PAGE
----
In this episode of Industry Focus: Consumer Goods and as part of our "Never Will I Ever" theme week, the cast continues its discussion of the relationship between big opportunities and corresponding trading costs, and why long-term investors have the advantage.
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For a more detailed breakdown of how commissions and bid-ask spreads can erode your returns, check out this video.
A full transcript follows the video.
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The author(s) may have a position in any stocks mentioned.
This video was recorded on July 11, 2017.
Vincent Shen: The challenge for so many day traders, as you mentioned, you're looking for these stocks that will make significant short-term moves so that you can earn quick profits, but these are the very stocks that tend to have those larger bid-ask spreads. In this case, only $0.07 doesn't seem on the surface to be that much for Decker Outdoor. But having that larger spread means the smaller profits that you do make get eroded right off the bat by the higher cost. Whereas, in a situation where you're taking that longer-term outlook, as a Fool recommendation with this company, you buy it once, and regardless of what size your stake is, you buy it once and maybe you add on to your position a few times throughout the year, if you're trying to average out your cost. But in the end, you're only essentially paying that vig that you mentioned a handful of times versus dozens and dozens of times in a week or two-week period.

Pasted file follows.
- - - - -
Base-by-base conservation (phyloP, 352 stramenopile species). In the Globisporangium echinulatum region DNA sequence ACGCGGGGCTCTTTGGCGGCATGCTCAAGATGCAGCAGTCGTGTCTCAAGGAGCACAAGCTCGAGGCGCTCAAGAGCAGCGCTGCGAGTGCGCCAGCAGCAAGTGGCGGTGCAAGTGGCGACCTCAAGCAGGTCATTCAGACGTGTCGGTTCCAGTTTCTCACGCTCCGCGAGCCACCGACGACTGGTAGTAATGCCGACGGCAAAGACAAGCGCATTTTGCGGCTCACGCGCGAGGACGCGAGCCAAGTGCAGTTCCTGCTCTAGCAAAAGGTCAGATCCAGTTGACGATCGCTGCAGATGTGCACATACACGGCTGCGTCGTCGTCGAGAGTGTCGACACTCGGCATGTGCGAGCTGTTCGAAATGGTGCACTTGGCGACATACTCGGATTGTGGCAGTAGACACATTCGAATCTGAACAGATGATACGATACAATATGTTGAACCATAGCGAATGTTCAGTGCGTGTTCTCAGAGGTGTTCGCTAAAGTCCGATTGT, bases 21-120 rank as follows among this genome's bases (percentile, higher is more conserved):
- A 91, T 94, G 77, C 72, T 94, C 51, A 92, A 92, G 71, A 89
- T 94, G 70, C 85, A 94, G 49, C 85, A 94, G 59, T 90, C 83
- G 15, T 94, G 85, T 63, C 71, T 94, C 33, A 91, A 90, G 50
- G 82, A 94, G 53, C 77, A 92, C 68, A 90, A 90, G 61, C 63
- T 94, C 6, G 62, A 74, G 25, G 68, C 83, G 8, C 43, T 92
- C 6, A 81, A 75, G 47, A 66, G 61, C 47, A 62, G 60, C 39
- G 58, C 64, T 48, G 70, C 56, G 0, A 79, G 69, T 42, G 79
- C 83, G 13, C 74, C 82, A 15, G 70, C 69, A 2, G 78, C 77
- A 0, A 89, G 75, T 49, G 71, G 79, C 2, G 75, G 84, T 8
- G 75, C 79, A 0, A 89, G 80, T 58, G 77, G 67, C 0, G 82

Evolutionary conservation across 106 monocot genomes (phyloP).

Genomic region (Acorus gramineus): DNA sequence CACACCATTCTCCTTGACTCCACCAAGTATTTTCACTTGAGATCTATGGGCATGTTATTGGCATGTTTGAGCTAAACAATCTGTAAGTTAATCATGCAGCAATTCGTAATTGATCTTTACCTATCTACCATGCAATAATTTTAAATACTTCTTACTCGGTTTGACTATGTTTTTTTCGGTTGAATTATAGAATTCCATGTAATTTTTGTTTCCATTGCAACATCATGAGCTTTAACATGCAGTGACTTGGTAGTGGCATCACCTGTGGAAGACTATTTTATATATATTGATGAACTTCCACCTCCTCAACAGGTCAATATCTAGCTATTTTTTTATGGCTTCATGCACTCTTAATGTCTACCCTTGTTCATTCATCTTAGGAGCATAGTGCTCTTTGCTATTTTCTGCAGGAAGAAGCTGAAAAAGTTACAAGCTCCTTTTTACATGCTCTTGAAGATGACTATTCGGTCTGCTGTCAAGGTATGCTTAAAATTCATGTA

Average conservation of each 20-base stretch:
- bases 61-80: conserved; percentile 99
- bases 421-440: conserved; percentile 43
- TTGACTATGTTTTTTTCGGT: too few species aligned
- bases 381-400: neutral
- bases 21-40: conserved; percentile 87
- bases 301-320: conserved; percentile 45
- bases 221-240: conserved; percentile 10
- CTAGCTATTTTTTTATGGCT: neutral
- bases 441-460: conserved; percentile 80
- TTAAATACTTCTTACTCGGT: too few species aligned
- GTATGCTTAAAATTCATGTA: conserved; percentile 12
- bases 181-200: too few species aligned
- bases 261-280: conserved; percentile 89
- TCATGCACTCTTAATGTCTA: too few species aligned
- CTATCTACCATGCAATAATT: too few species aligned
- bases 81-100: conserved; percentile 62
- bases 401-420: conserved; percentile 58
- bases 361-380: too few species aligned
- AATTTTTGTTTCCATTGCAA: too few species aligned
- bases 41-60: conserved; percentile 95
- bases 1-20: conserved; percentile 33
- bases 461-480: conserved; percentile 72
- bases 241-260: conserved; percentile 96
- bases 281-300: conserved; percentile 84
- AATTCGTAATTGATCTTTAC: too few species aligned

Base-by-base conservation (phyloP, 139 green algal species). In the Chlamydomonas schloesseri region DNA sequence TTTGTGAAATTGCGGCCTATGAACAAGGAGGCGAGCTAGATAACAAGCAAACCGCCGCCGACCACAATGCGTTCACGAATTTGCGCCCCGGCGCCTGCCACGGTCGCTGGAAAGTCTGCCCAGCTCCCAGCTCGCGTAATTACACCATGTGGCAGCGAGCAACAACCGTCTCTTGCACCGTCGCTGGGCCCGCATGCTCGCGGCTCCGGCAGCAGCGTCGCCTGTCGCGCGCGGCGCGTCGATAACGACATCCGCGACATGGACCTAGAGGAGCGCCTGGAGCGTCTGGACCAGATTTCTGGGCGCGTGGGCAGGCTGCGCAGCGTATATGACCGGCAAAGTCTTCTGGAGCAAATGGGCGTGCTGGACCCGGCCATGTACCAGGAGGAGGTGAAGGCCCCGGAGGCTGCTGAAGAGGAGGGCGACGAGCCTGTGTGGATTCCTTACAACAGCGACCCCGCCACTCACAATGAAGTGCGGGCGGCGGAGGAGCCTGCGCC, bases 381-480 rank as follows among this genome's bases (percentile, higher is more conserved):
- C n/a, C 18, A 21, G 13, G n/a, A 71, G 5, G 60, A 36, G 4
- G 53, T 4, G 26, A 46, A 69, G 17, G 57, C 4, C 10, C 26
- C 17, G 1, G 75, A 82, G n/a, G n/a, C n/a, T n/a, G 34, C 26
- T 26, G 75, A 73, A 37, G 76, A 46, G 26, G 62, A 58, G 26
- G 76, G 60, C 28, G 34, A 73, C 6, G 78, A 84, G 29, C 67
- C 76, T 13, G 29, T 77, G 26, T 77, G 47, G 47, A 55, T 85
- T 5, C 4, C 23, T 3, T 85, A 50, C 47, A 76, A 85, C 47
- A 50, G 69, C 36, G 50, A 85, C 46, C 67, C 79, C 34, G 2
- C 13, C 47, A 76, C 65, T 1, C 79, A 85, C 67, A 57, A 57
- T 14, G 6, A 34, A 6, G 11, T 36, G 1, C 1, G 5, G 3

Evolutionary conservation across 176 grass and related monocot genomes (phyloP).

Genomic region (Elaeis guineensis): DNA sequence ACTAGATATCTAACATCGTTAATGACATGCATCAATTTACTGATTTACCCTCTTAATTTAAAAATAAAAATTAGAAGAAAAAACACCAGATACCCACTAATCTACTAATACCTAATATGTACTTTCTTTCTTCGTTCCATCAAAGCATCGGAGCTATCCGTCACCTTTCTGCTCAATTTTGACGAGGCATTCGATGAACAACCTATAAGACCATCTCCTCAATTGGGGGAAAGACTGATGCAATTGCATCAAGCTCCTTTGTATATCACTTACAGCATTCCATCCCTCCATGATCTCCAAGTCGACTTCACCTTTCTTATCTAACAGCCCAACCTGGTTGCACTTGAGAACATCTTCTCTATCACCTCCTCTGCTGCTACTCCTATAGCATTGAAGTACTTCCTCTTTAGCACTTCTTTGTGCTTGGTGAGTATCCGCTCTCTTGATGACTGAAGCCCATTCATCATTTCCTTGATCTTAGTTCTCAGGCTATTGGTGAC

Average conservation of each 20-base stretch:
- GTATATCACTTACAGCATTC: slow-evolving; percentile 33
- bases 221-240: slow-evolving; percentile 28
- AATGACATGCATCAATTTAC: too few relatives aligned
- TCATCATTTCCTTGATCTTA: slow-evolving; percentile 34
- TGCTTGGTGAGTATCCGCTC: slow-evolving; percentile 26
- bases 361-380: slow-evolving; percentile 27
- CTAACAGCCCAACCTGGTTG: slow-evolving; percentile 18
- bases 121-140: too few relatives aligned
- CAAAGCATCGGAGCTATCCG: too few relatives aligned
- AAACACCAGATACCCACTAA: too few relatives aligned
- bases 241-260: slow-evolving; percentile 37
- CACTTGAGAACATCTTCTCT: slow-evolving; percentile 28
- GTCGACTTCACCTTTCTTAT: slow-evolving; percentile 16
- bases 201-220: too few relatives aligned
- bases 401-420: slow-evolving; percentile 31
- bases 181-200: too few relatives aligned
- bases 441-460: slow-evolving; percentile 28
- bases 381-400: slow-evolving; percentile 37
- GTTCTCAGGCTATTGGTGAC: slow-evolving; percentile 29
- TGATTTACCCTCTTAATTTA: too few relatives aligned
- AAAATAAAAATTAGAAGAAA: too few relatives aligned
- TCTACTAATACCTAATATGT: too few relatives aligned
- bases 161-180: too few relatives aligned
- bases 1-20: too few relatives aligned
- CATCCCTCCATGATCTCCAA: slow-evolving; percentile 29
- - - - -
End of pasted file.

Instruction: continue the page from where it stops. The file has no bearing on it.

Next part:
Asit Sharma: Absolutely. So your money is really going to work for you, instead of being eroded by this frequent trading, which seems so innocuous unless you start paying attention to what it cost you in a year's worth of trading. And, by definition, day trading is, for many people, either a hobby or a career, and you're doing it frequently, you're doing it throughout the year, so you're turning to that capital.